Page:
Reporters: EurekAlert wants to hear what you think
EurekAlert, because it is ubiquitous when it comes to embargoed material from journals and institutions, makes frequent appearances on Embargo Watch, whether it’s about whom they’ve (temporarily) banned from access, what happens when one of their press releases turns out to be unsubstantiated, or the requirements for access.
The subject of embargoes doesn’t show up on the survey, which can be found here. According to an email yesterday:
This survey is designed to gauge registered reporters’ and editors’ opinions of EurekAlert!. Your responses will help us make decisions about improving EurekAlert!’s content, layout and navigation, as well as guide our marketing and development efforts.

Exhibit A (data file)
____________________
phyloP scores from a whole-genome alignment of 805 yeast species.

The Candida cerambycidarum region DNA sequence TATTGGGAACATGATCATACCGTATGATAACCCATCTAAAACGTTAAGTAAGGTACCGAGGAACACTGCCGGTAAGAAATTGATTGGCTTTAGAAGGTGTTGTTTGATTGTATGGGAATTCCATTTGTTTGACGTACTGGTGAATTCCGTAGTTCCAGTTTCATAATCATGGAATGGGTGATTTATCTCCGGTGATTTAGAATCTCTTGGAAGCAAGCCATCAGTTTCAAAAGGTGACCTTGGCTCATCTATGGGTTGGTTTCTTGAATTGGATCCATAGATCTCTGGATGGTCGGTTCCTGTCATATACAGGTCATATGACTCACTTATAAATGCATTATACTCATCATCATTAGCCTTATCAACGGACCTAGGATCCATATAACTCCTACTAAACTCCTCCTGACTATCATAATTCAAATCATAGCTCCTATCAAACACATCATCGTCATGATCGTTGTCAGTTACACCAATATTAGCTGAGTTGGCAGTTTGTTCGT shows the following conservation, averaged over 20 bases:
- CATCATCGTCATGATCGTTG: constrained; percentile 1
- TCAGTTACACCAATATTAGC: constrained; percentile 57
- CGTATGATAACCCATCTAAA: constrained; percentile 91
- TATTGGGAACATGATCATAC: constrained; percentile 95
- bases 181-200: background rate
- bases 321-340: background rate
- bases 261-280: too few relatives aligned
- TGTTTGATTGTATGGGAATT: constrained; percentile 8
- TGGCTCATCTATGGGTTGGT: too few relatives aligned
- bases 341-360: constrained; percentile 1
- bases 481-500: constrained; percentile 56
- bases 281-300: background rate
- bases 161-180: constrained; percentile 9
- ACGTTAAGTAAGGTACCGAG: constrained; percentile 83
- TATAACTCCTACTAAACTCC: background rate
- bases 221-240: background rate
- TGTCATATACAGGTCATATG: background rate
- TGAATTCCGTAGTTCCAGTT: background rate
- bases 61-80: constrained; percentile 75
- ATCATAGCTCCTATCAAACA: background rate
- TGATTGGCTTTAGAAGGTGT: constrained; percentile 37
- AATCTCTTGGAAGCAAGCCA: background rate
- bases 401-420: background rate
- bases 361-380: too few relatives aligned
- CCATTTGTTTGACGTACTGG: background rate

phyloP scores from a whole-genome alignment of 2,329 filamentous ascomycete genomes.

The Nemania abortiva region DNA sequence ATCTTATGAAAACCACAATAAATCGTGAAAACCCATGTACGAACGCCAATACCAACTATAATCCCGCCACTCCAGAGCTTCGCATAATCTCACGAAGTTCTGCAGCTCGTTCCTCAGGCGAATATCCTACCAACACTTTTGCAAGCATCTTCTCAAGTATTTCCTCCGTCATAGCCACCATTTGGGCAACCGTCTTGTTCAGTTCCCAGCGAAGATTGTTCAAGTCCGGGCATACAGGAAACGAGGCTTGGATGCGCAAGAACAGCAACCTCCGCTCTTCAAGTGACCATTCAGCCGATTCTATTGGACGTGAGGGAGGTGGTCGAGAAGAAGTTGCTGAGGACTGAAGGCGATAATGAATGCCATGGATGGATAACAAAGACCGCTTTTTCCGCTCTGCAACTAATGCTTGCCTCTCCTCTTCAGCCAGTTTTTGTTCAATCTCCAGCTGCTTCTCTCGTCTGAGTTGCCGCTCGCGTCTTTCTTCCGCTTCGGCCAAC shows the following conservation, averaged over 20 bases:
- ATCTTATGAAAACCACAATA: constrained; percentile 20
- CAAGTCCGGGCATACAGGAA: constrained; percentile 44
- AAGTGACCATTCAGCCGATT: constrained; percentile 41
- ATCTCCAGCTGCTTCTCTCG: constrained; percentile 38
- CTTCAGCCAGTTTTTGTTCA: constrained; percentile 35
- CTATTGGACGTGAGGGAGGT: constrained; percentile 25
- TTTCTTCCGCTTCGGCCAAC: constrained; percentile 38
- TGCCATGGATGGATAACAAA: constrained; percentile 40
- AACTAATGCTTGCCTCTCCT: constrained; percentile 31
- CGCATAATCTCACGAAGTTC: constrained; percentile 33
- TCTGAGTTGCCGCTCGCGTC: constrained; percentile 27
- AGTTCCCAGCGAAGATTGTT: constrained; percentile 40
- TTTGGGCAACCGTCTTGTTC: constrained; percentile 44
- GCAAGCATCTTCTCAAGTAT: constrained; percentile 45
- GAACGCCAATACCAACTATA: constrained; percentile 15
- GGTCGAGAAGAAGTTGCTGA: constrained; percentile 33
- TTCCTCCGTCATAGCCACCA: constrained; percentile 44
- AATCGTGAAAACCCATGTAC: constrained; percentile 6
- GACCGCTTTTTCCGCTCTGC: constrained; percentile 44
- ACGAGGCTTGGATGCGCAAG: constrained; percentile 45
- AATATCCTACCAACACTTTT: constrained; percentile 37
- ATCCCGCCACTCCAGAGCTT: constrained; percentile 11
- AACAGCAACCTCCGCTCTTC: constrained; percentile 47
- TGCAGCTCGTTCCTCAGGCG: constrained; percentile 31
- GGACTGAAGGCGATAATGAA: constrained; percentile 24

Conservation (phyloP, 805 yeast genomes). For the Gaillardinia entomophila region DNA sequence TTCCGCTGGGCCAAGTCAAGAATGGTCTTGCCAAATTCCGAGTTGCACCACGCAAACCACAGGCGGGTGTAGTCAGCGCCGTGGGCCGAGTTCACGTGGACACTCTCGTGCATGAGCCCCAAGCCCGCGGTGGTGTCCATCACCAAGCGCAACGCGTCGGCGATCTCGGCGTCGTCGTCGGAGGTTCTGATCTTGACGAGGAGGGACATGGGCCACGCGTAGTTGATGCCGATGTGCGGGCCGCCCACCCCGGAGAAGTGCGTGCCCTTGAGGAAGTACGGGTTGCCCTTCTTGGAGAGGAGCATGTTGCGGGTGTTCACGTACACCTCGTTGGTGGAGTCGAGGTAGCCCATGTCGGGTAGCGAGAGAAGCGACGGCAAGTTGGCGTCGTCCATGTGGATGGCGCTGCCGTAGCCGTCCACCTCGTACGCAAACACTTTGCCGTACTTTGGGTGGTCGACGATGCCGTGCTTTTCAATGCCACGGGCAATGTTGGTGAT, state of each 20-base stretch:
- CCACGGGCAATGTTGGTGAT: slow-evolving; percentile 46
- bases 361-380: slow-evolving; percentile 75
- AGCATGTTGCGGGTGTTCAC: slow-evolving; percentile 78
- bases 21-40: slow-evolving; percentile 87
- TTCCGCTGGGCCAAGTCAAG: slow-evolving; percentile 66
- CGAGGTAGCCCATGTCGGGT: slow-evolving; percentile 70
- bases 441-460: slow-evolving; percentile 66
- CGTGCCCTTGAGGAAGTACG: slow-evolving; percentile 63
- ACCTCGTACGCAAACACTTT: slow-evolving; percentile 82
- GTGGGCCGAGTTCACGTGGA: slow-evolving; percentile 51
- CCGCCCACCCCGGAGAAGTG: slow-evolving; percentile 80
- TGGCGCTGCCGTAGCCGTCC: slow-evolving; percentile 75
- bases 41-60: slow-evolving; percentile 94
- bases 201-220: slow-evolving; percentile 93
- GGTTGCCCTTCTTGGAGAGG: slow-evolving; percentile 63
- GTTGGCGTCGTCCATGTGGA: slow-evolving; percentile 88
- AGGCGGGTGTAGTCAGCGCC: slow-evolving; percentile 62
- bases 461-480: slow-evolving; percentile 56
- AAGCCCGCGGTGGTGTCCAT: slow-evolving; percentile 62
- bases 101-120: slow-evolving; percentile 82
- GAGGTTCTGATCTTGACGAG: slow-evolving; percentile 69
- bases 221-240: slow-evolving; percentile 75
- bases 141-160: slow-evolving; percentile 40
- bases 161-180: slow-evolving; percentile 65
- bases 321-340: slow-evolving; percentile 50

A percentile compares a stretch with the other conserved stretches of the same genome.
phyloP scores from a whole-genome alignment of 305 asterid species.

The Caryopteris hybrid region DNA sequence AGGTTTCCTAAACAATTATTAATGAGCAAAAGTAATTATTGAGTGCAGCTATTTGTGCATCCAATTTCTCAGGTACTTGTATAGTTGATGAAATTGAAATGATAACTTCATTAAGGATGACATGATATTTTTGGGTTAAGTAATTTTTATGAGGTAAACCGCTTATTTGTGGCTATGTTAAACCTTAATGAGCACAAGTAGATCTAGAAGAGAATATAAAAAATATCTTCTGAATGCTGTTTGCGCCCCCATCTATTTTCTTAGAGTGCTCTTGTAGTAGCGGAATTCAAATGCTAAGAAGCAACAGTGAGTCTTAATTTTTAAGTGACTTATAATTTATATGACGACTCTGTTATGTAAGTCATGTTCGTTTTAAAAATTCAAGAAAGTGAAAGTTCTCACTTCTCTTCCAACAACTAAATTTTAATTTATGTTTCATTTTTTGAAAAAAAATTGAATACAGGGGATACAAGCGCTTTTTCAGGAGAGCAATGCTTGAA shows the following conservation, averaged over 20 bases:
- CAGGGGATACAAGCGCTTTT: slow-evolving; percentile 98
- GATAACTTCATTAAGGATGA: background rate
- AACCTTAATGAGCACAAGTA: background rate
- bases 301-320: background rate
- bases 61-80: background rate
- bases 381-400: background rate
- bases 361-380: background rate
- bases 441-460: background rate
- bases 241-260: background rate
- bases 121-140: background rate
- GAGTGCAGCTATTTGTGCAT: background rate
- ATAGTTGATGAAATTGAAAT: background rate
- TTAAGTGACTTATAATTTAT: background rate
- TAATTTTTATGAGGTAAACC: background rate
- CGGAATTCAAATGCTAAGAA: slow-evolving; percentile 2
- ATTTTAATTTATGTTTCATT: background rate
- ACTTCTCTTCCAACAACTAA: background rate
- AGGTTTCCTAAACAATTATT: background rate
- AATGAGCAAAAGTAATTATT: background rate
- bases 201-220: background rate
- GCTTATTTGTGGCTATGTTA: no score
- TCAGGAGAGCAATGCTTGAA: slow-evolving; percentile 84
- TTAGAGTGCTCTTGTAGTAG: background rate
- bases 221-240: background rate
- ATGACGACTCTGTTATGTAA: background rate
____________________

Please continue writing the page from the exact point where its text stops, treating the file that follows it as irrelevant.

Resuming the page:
I used some of the free text response space to ask whether the service would consider ensuring that all of the embargoed releases from institutions were legitimate embargoes — to avoid situations like this.
Let EurekAlert know what you think of their service. The deadline is Friday night, June 3.